June 16, 2022


Republican Mayra Flores prevailed Tuesday in a special election for an open congressional seat in South Texas, marking a major breakthrough for Republicans eager to blaze new inroads in the historically blue region.” Texas Tribune

Also on Tuesday, primary elections were held in Maine, Nevada, North Dakota, and South Carolina. Ballotpedia

Many on both sides agree that the Democrats appear to be losing support from Hispanic voters:

“After winning Tuesday’s special election in Texas, Mayra Flores will soon become America’s first Mexican-born Congresswoman—and by the way, she’s a Republican who’s married to a Border Patrol agent. What a great American story, plus another piece of evidence that Democrats won’t win the future on demographics alone…

Today’s Democratic Party is increasingly out of step with many Hispanic voters. Progressives want no restrictions on abortion. They see oil-and-gas jobs as a threat to the climate. And they characterize religious-liberty arguments as bigotry in disguise. The more that President Biden defers to the left-most elements of his party, the better the opportunity for Republicans to make substantive gains.”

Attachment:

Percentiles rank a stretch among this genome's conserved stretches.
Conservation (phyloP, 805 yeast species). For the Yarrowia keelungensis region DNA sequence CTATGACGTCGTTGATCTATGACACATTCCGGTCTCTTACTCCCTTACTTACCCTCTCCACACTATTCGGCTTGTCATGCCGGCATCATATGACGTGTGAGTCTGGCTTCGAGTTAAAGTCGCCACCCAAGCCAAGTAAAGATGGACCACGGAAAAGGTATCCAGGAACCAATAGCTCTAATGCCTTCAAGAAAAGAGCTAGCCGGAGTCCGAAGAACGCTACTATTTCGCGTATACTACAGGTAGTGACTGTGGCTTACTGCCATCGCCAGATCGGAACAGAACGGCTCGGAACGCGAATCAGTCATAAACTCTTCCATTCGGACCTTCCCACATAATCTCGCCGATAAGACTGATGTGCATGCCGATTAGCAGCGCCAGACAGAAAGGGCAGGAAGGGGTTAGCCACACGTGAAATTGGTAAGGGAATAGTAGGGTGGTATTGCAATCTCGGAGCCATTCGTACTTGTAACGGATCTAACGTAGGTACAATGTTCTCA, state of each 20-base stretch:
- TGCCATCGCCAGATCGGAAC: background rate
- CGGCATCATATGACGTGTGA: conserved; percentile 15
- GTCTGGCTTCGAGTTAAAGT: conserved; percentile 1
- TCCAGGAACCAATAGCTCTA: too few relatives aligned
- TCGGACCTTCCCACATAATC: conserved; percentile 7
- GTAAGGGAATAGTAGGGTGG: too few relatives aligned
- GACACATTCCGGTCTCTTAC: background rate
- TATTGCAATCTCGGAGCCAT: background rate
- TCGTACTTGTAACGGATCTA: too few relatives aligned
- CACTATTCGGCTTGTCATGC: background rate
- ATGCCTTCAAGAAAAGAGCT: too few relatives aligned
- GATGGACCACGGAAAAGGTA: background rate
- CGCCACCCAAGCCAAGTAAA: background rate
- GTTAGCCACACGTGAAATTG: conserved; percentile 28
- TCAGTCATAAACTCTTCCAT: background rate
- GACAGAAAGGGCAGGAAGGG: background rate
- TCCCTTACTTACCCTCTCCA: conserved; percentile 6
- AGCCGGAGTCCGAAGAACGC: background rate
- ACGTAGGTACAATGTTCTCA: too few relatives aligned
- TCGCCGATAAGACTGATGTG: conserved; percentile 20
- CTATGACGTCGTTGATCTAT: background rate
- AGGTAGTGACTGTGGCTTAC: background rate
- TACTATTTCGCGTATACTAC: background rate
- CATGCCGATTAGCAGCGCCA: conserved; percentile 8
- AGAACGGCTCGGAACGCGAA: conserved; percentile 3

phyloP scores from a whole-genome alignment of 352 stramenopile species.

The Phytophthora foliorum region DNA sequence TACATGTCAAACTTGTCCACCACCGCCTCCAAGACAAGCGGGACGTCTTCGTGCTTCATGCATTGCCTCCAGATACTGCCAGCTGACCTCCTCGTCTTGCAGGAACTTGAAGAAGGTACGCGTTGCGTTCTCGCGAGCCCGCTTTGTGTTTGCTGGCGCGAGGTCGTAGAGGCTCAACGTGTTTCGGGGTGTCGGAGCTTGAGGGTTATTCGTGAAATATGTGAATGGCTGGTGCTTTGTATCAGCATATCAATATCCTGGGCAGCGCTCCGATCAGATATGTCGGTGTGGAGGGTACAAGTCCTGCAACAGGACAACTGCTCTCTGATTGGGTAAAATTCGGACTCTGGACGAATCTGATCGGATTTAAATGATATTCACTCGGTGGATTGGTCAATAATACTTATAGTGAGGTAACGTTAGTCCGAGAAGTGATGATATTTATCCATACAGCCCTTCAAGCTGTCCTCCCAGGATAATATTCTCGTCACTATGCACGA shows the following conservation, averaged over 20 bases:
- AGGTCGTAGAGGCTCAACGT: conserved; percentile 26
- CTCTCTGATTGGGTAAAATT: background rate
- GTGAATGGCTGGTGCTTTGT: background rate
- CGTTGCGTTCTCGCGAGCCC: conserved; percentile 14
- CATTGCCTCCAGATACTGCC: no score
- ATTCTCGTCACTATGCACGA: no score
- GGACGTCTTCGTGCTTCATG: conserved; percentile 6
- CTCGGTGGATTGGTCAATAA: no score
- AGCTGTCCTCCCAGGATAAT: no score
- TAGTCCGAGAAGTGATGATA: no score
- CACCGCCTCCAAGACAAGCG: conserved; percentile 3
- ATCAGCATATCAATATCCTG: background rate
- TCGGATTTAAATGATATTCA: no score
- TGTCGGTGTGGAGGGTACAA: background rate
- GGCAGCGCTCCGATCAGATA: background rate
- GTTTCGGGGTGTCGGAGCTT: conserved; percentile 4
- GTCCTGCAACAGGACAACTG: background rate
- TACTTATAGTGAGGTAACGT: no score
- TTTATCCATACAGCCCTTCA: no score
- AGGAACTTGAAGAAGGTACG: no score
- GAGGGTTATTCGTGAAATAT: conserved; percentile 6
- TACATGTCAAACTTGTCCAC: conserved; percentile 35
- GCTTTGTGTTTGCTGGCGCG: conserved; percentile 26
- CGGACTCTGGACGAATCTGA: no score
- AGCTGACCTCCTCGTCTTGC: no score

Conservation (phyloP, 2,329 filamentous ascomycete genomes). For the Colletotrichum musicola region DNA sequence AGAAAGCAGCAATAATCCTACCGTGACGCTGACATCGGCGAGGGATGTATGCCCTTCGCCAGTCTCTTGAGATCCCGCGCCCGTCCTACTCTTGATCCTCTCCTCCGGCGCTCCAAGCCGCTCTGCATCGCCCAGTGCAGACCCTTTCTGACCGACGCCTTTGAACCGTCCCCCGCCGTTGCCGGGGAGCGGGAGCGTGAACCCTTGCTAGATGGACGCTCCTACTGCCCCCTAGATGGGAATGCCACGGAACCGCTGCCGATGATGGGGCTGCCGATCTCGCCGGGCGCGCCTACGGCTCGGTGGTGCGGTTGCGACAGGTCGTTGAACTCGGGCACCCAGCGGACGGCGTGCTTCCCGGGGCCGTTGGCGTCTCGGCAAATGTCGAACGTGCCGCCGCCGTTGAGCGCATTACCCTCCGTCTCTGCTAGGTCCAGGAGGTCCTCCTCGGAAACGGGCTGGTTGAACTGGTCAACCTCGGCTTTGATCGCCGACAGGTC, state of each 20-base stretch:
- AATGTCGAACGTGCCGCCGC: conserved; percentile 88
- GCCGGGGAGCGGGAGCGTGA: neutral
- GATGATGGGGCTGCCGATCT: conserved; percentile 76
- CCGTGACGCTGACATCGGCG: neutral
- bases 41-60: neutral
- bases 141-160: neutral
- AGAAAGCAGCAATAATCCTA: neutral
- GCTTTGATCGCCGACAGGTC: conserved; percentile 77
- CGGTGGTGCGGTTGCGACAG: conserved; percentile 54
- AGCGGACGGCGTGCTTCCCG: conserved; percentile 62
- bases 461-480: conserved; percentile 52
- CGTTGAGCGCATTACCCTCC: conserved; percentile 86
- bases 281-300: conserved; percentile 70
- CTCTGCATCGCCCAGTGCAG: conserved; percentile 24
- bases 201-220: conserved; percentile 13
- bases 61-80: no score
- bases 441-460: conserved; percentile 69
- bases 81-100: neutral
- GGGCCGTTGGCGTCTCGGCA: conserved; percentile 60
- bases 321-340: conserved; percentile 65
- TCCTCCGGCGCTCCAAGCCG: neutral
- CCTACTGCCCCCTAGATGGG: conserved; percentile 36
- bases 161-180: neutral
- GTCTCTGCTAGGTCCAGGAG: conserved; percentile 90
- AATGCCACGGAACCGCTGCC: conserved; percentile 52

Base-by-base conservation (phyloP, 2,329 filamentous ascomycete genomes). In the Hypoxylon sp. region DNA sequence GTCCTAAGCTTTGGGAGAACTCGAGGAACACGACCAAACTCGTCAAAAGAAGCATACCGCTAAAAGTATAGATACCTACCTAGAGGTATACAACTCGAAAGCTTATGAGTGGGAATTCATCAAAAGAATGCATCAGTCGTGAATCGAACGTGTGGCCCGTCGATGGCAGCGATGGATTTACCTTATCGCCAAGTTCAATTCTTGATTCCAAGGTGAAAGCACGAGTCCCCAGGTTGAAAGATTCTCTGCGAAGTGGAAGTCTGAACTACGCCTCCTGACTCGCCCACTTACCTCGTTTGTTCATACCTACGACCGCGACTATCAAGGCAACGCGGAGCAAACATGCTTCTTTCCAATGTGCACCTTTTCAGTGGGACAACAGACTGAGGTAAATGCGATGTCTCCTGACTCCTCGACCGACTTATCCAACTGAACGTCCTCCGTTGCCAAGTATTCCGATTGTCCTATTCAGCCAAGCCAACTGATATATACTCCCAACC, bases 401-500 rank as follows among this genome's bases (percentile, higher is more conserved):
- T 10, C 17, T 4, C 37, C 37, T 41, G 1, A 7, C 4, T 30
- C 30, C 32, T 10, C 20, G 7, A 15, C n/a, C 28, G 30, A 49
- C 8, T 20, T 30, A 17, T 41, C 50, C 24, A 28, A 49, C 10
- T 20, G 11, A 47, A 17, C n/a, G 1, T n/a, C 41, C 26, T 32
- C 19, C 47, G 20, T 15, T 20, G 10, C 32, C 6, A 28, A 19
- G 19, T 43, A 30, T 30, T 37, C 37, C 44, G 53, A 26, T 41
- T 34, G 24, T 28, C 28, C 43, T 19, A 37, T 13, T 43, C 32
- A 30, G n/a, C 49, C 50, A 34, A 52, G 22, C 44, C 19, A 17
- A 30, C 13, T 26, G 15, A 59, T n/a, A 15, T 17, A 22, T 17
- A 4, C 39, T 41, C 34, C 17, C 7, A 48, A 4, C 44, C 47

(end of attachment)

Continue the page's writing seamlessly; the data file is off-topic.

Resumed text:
Editorial Board, Wall Street Journal

"From the looks of things, the Democrats’ hold on Latino voters appears to be rapidly eroding. The cracks that appeared in the 2020 elections continue to grow. Concerns over the economy and crime have supplanted immigration as a driving issue. With Trump’s name not on the ballot, the collapse of the stock market and inflation rampant, Flores’s win is a foretaste of the coming midterms. The special election also served as a blunt reminder of the lack of rapport between Joe Biden and the Latino community…

“Contrary to what some progressives have convinced themselves, not all Hispanics feel woke, let alone are inclined to refer to themselves as ‘Latinx’. White voters with college degrees and Black voters in general comprise the heart of the Democrats’ coalition. But other demographic blocs appear to be heading for the door. Against this backdrop, the supreme court’s expected decision to overturn Roe v Wade should not be viewed by Democrats as a magic bullet that will rescue them from an expected Republican wave this fall.”
Lloyd Green, The Guardian

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